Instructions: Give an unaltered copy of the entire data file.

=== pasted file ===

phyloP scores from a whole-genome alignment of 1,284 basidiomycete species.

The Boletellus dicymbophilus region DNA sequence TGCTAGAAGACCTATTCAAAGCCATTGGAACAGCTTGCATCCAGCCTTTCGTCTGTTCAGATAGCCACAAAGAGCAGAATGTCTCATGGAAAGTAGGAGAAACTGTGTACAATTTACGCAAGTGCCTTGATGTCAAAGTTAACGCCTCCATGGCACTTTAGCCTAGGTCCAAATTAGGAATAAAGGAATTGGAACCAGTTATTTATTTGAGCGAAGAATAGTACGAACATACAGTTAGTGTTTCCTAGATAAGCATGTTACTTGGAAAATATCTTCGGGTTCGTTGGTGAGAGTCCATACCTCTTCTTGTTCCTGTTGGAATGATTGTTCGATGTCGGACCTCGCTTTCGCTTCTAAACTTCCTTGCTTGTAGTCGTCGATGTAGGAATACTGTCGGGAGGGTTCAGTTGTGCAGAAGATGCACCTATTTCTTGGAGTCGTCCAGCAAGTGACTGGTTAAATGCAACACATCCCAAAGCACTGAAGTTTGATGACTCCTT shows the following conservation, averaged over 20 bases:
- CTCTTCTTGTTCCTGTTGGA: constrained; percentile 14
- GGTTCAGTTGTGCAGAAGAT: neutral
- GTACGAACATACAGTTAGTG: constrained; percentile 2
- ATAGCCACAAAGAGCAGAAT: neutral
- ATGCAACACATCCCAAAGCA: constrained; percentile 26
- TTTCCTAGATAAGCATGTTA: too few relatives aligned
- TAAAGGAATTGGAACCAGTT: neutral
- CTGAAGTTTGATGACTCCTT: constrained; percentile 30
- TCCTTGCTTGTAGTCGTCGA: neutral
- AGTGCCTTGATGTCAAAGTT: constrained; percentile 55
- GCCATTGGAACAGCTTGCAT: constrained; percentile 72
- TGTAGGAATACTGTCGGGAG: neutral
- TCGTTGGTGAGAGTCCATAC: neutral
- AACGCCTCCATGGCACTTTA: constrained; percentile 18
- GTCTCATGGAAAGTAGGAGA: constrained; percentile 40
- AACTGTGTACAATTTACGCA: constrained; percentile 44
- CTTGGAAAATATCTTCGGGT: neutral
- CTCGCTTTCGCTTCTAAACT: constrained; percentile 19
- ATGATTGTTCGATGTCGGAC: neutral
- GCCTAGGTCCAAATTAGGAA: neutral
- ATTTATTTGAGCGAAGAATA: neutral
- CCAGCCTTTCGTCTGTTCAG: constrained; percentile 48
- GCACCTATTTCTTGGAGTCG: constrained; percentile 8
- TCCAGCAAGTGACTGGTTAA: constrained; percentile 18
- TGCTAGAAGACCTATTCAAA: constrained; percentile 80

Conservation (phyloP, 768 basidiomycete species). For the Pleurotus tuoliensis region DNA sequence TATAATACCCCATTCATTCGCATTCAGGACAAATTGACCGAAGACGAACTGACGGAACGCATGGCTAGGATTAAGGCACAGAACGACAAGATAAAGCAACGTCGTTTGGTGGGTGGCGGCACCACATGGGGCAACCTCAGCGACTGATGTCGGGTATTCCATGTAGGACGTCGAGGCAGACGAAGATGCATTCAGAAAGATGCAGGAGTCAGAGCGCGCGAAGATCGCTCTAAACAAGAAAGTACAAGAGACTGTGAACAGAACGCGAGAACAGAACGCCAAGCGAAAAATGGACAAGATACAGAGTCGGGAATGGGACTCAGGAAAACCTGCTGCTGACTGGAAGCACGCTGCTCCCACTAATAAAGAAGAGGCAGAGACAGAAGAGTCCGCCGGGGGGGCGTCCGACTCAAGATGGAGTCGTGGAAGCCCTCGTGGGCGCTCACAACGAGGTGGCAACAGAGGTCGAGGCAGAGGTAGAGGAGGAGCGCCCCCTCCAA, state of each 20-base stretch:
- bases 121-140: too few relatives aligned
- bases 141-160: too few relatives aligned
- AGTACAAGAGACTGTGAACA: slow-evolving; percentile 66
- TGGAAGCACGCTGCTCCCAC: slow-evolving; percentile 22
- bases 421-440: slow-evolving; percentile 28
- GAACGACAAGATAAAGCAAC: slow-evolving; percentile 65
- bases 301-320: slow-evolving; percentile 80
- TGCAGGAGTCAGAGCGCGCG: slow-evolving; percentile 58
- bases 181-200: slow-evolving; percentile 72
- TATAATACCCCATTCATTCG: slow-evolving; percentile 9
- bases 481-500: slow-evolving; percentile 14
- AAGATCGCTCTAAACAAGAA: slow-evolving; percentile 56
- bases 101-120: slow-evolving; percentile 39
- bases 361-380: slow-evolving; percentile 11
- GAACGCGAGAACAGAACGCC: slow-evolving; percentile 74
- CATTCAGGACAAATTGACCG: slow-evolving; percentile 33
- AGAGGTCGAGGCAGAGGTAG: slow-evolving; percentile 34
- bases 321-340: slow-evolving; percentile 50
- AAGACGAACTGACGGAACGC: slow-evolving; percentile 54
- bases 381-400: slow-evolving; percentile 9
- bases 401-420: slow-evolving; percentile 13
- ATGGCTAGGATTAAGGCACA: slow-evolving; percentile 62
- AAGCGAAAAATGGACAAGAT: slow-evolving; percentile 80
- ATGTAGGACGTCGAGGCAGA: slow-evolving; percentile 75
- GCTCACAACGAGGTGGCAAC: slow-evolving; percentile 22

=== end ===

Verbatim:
phyloP scores from a whole-genome alignment of 1,284 basidiomycete species.

The Boletellus dicymbophilus region DNA sequence TGCTAGAAGACCTATTCAAAGCCATTGGAACAGCTTGCATCCAGCCTTTCGTCTGTTCAGATAGCCACAAAGAGCAGAATGTCTCATGGAAAGTAGGAGAAACTGTGTACAATTTACGCAAGTGCCTTGATGTCAAAGTTAACGCCTCCATGGCACTTTAGCCTAGGTCCAAATTAGGAATAAAGGAATTGGAACCAGTTATTTATTTGAGCGAAGAATAGTACGAACATACAGTTAGTGTTTCCTAGATAAGCATGTTACTTGGAAAATATCTTCGGGTTCGTTGGTGAGAGTCCATACCTCTTCTTGTTCCTGTTGGAATGATTGTTCGATGTCGGACCTCGCTTTCGCTTCTAAACTTCCTTGCTTGTAGTCGTCGATGTAGGAATACTGTCGGGAGGGTTCAGTTGTGCAGAAGATGCACCTATTTCTTGGAGTCGTCCAGCAAGTGACTGGTTAAATGCAACACATCCCAAAGCACTGAAGTTTGATGACTCCTT shows the following conservation, averaged over 20 bases:
- CTCTTCTTGTTCCTGTTGGA: constrained; percentile 14
- GGTTCAGTTGTGCAGAAGAT: neutral
- GTACGAACATACAGTTAGTG: constrained; percentile 2
- ATAGCCACAAAGAGCAGAAT: neutral
- ATGCAACACATCCCAAAGCA: constrained; percentile 26
- TTTCCTAGATAAGCATGTTA: too few relatives aligned
- TAAAGGAATTGGAACCAGTT: neutral
- CTGAAGTTTGATGACTCCTT: constrained; percentile 30
- TCCTTGCTTGTAGTCGTCGA: neutral
- AGTGCCTTGATGTCAAAGTT: constrained; percentile 55
- GCCATTGGAACAGCTTGCAT: constrained; percentile 72
- TGTAGGAATACTGTCGGGAG: neutral
- TCGTTGGTGAGAGTCCATAC: neutral
- AACGCCTCCATGGCACTTTA: constrained; percentile 18
- GTCTCATGGAAAGTAGGAGA: constrained; percentile 40
- AACTGTGTACAATTTACGCA: constrained; percentile 44
- CTTGGAAAATATCTTCGGGT: neutral
- CTCGCTTTCGCTTCTAAACT: constrained; percentile 19
- ATGATTGTTCGATGTCGGAC: neutral
- GCCTAGGTCCAAATTAGGAA: neutral
- ATTTATTTGAGCGAAGAATA: neutral
- CCAGCCTTTCGTCTGTTCAG: constrained; percentile 48
- GCACCTATTTCTTGGAGTCG: constrained; percentile 8
- TCCAGCAAGTGACTGGTTAA: constrained; percentile 18
- TGCTAGAAGACCTATTCAAA: constrained; percentile 80

Conservation (phyloP, 768 basidiomycete species). For the Pleurotus tuoliensis region DNA sequence TATAATACCCCATTCATTCGCATTCAGGACAAATTGACCGAAGACGAACTGACGGAACGCATGGCTAGGATTAAGGCACAGAACGACAAGATAAAGCAACGTCGTTTGGTGGGTGGCGGCACCACATGGGGCAACCTCAGCGACTGATGTCGGGTATTCCATGTAGGACGTCGAGGCAGACGAAGATGCATTCAGAAAGATGCAGGAGTCAGAGCGCGCGAAGATCGCTCTAAACAAGAAAGTACAAGAGACTGTGAACAGAACGCGAGAACAGAACGCCAAGCGAAAAATGGACAAGATACAGAGTCGGGAATGGGACTCAGGAAAACCTGCTGCTGACTGGAAGCACGCTGCTCCCACTAATAAAGAAGAGGCAGAGACAGAAGAGTCCGCCGGGGGGGCGTCCGACTCAAGATGGAGTCGTGGAAGCCCTCGTGGGCGCTCACAACGAGGTGGCAACAGAGGTCGAGGCAGAGGTAGAGGAGGAGCGCCCCCTCCAA, state of each 20-base stretch:
- bases 121-140: too few relatives aligned
- bases 141-160: too few relatives aligned
- AGTACAAGAGACTGTGAACA: slow-evolving; percentile 66
- TGGAAGCACGCTGCTCCCAC: slow-evolving; percentile 22
- bases 421-440: slow-evolving; percentile 28
- GAACGACAAGATAAAGCAAC: slow-evolving; percentile 65
- bases 301-320: slow-evolving; percentile 80
- TGCAGGAGTCAGAGCGCGCG: slow-evolving; percentile 58
- bases 181-200: slow-evolving; percentile 72
- TATAATACCCCATTCATTCG: slow-evolving; percentile 9
- bases 481-500: slow-evolving; percentile 14
- AAGATCGCTCTAAACAAGAA: slow-evolving; percentile 56
- bases 101-120: slow-evolving; percentile 39
- bases 361-380: slow-evolving; percentile 11
- GAACGCGAGAACAGAACGCC: slow-evolving; percentile 74
- CATTCAGGACAAATTGACCG: slow-evolving; percentile 33
- AGAGGTCGAGGCAGAGGTAG: slow-evolving; percentile 34
- bases 321-340: slow-evolving; percentile 50
- AAGACGAACTGACGGAACGC: slow-evolving; percentile 54
- bases 381-400: slow-evolving; percentile 9
- bases 401-420: slow-evolving; percentile 13
- ATGGCTAGGATTAAGGCACA: slow-evolving; percentile 62
- AAGCGAAAAATGGACAAGAT: slow-evolving; percentile 80
- ATGTAGGACGTCGAGGCAGA: slow-evolving; percentile 75
- GCTCACAACGAGGTGGCAAC: slow-evolving; percentile 22